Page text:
The partisan trap
Not only does it produce a vicious politics, it colonises everything else as well.
Democracies are susceptible to traps of their own making. One trap, much in discussion these days, is what David Runciman calls the “confidence trap”. Democracies seem to have hypochondria about their own lack of capacity for decision-making, particularly in international crises.
Autocratic governments seem to seize the initiative and do much better. Democracies seem to fumble. But this disadvantage turns out to be mostly illusory. Democracies may be bad getting into crises, but they are much better at getting out of them. Their dithering is more than compensated for by their flexibility. It is a very democratic thing to think that democracy is in crisis.
But there is another trap. This is the partisan trap. On one hand, partisanship is, as Russell Muirhead argued, the lifeblood of democracy. It is a principle of accountability: competition is what we use to keep others in check. Partisanship is necessary for the formation of political identities, for creating durable institutions around political ideas, and for giving us a team to cheer.
A battle against a worthy political opponent is far more exciting than an anaemic politics of consensus building, of gathering together in fuzzy warmth and vapid agreement. On the other hand, partisanship can unnerve a democracy. It can produce rancour and gridlock, and convert citizens into enemies. The prospect of successful democracy depends on how it negotiates this tension.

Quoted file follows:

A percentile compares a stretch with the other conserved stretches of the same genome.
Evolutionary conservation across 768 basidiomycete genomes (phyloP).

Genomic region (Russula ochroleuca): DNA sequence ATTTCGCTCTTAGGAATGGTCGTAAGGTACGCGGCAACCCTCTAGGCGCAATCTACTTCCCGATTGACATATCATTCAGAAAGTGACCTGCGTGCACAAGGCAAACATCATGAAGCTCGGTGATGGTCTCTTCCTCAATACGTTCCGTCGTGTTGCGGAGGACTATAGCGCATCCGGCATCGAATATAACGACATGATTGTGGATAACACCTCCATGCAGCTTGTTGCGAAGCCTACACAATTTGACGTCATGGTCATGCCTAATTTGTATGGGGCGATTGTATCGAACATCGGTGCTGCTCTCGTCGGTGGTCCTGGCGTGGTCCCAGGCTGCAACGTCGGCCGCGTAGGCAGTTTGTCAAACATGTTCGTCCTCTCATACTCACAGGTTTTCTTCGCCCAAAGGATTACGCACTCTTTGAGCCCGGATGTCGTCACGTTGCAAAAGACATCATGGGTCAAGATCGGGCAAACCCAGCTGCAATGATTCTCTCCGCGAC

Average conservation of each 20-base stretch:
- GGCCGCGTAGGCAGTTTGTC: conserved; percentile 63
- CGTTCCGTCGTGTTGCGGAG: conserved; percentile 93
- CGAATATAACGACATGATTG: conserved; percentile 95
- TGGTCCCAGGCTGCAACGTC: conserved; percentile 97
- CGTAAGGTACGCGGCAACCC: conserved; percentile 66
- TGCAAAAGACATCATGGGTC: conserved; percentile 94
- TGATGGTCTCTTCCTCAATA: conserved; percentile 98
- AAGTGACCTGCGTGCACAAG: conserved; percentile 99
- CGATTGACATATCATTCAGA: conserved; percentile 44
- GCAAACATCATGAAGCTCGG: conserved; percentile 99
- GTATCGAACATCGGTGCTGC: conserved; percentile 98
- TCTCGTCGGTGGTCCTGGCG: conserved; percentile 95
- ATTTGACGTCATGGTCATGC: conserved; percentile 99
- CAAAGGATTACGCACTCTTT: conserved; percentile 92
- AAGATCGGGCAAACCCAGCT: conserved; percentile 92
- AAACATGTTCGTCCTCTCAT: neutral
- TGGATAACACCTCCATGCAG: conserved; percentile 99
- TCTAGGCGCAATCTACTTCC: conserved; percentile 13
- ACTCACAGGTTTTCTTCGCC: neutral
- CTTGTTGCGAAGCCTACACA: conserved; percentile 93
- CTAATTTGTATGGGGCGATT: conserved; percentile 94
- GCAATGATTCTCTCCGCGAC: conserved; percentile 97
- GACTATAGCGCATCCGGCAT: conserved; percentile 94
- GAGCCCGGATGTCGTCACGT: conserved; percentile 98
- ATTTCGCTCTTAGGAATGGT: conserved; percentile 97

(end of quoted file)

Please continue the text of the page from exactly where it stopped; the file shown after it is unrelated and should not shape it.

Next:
The coming election has thrown up deeper challenges of partisanship than usual. It is a deeply exciting election. There are new political formations, new leaders who may take India into uncharted territory. But the excitement also unleashes unprecedented partisan fury that threatens to corrode all sense of proportion. Our partisanship is of an unusual kind. It does not involve the usual battle of different sensibilities balancing each other: left versus right, the politics of privilege versus the politics of dispossession, freedom versus restraint.
There are elements of these principles, but the practices and commitments that give them content are often too vague or scattered across the political spectrum. To be sure, there is some general talk of governance. But that rests on the attributes of persons, not principles. Our partisanship in this election is strong because it is centred on a discourse of virtue and vice: its very essence is not that ideas must be defeated, but that persons must be brought down.
To an extent, this is inevitable. Narendra Modi’s candidacy was bound to generate this response. For his passionate critics, the core issue is his moral culpability, and focusing on anything but that or even suggesting that he might have some other virtues is an act of deep betrayal. For his loud and relentless defenders, there is now a mystique of infallibility around him: to so much continued…